How To Catch Crayfish

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Crayfish are small crustaceans that inhabit freshwater streams, creeks, swamps, and ponds throughout North America. Also known as crawfish or mud bugs, these aquatic creatures are sometimes harvested for food or fishing bait.

Fishermen use a variety of methods to catch wild crayfish. In many creeks and streams, crayfish can be caught by hand with small dip nets. Experienced harvesters locate their targets by searching under rocks and other areas where crayfish tend to hide.

In swamps, ponds, and slow moving creeks, traps are the most common tool for harvesting crayfish. A variety of crayfish traps are popular, including square, rectangular, or tube shaped traps. Crayfish traps should have one or more funnels and an access door for adding bait as well as removal of crayfish.

Crayfish are attracted to baits such as fish carcasses, chicken parts, or other easily attainable meat. Baits are usually more effective when placed in a small mesh bag and tied in place within the trap. More elaborate traps have bait compartments which offer a built-in method of securing the bait.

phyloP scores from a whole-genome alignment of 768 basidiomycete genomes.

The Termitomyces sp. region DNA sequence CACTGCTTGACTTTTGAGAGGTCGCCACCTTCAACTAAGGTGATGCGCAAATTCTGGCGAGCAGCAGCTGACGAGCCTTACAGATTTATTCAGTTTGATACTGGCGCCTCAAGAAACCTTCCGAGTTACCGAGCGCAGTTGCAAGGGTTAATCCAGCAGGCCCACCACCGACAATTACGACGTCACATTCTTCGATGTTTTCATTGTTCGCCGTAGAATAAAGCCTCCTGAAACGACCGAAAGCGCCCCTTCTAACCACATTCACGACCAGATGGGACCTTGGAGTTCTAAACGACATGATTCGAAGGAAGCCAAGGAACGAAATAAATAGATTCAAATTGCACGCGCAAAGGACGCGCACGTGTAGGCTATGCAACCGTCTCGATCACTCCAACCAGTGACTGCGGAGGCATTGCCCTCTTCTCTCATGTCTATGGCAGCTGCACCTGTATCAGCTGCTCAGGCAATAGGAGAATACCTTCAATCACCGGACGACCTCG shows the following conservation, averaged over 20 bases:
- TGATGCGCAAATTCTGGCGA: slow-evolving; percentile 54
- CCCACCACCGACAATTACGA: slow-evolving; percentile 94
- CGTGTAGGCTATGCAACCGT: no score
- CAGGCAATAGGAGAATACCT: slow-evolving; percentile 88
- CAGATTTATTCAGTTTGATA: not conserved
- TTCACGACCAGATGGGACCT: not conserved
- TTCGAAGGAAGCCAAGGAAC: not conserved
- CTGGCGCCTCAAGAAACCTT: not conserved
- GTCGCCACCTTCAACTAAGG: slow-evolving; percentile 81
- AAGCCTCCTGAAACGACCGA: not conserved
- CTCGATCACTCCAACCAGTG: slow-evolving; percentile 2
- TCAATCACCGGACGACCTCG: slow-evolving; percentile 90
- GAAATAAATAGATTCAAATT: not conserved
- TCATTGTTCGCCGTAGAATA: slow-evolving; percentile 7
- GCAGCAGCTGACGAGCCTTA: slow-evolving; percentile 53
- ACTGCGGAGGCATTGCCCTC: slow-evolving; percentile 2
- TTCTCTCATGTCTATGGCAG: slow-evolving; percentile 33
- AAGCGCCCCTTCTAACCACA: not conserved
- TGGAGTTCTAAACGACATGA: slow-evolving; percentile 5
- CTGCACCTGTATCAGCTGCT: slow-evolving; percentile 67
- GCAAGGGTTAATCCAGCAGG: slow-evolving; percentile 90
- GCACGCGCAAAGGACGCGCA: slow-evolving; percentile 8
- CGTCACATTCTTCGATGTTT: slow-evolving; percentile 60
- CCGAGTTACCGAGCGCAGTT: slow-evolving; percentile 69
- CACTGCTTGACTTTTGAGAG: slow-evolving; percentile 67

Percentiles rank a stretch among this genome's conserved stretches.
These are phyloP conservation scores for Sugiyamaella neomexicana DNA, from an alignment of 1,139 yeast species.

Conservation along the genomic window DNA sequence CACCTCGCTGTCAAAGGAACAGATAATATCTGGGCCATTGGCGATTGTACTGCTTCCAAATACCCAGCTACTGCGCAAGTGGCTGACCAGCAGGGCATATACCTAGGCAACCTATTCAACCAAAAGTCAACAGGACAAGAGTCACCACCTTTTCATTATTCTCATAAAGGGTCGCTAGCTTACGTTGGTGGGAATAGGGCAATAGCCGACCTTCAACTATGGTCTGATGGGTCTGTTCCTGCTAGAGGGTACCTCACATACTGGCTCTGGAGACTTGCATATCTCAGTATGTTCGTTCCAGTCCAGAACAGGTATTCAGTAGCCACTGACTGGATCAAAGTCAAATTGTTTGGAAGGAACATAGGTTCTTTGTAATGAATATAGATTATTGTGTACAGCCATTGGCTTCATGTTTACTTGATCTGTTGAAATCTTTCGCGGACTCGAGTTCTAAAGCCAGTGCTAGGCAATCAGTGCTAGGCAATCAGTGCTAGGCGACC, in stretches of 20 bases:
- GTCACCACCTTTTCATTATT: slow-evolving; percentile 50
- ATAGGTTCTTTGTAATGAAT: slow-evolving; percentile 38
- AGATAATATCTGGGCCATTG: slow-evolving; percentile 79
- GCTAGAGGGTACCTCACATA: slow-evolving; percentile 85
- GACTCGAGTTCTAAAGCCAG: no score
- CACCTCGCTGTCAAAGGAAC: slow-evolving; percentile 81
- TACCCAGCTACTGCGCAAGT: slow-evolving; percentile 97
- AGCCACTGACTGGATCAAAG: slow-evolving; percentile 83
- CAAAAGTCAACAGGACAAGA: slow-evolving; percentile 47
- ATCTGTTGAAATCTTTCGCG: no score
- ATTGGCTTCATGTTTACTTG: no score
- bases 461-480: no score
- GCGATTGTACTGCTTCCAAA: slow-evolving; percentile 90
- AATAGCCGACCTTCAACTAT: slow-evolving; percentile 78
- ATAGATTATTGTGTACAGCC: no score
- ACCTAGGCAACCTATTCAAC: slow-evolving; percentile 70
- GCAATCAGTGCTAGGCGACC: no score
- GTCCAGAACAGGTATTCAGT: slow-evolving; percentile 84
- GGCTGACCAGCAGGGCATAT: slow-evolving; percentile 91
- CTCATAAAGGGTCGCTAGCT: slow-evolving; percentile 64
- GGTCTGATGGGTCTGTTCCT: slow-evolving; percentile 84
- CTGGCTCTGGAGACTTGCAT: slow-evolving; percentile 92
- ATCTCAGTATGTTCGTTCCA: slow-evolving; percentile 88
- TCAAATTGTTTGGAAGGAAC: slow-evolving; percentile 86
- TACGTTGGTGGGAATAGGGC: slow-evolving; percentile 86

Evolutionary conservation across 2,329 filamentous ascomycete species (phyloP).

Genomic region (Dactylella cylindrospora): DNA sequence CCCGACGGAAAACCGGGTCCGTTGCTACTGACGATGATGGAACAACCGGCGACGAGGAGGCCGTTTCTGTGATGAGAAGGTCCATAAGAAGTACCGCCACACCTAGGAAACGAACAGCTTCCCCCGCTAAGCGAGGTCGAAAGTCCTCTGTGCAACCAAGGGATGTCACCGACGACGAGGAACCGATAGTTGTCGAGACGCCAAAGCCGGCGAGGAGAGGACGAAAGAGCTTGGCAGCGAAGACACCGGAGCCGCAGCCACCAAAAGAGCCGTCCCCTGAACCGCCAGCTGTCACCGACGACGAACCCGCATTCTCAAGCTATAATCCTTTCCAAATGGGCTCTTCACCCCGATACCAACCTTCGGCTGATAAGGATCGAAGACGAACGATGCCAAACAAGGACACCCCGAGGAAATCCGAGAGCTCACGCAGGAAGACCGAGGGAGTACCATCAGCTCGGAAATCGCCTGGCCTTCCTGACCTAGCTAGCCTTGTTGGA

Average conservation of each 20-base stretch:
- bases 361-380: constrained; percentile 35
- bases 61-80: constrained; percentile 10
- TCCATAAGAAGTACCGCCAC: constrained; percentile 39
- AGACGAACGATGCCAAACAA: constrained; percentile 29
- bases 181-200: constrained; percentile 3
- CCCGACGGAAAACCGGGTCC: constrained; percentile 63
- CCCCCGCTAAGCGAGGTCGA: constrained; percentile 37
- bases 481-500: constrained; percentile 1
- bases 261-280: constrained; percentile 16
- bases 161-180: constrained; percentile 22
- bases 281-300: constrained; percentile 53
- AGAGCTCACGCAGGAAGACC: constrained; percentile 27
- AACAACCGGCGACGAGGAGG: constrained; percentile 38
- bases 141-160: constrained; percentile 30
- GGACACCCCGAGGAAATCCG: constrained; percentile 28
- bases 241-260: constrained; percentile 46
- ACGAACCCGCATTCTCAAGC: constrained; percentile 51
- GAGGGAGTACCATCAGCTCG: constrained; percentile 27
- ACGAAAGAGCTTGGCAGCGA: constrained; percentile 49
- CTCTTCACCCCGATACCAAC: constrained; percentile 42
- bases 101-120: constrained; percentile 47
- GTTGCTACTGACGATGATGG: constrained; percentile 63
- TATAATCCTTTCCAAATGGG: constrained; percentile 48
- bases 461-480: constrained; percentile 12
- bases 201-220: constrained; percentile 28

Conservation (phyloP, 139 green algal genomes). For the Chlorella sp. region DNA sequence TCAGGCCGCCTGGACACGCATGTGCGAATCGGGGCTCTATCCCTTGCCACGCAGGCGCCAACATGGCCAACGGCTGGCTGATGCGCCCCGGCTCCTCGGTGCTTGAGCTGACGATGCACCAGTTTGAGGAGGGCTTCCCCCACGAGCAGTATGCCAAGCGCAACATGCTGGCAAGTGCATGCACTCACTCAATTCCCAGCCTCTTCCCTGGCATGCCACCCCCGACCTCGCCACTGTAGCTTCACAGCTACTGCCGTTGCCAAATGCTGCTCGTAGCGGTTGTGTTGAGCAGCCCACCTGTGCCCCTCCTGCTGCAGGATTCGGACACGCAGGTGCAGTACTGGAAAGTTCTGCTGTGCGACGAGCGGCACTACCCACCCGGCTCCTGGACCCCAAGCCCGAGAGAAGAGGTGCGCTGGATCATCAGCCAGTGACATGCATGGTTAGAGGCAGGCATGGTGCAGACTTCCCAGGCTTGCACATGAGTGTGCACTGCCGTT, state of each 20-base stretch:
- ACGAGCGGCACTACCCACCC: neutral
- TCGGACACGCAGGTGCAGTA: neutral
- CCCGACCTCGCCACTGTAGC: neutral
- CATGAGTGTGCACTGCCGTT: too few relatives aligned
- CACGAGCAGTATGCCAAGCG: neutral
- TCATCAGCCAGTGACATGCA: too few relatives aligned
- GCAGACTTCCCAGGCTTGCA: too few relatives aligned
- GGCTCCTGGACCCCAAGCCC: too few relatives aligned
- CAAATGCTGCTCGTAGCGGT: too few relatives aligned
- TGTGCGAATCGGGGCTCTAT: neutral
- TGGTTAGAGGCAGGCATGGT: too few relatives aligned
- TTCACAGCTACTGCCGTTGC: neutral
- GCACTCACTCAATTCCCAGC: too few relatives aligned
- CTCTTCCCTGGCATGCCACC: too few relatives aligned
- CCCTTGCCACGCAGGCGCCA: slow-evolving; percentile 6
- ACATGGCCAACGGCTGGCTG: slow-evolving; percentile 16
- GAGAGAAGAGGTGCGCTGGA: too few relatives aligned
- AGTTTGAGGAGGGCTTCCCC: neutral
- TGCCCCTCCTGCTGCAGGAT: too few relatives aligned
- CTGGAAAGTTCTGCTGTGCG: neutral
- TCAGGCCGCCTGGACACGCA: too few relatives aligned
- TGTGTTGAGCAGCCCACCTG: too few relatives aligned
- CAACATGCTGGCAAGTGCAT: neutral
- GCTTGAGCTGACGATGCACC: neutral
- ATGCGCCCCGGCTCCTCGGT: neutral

Crayfish traps are usually most effective when allowed to soak for 2-3 days. This gives the bait time to decompose, thereby attracting greater numbers of crayfish. The success of crayfish traps can also be dependent on weather or water conditions. In some areas, trapping seems be more productive around the full moon, after a heavy rain, or when barometric pressure changes suddenly.

When harvesting crayfish, it is important to take proper care of live individuals. Most species of crayfish will not tolerate rough handling, excessive heat, overcrowding, or direct sunlight. Rather than placing large numbers of crayfish together in water, some fishermen store them in a damp burlap or cotton bag, out of the sun.

Before trapping, harvesting, transporting, or using crayfish for food or fishing bait, it may be necessary to check with state or provincial regulations. In some areas, regulations prohibit or restrict the use of live crayfish for bait. Regulations may also be in effect concerning non-native or invasive crayfish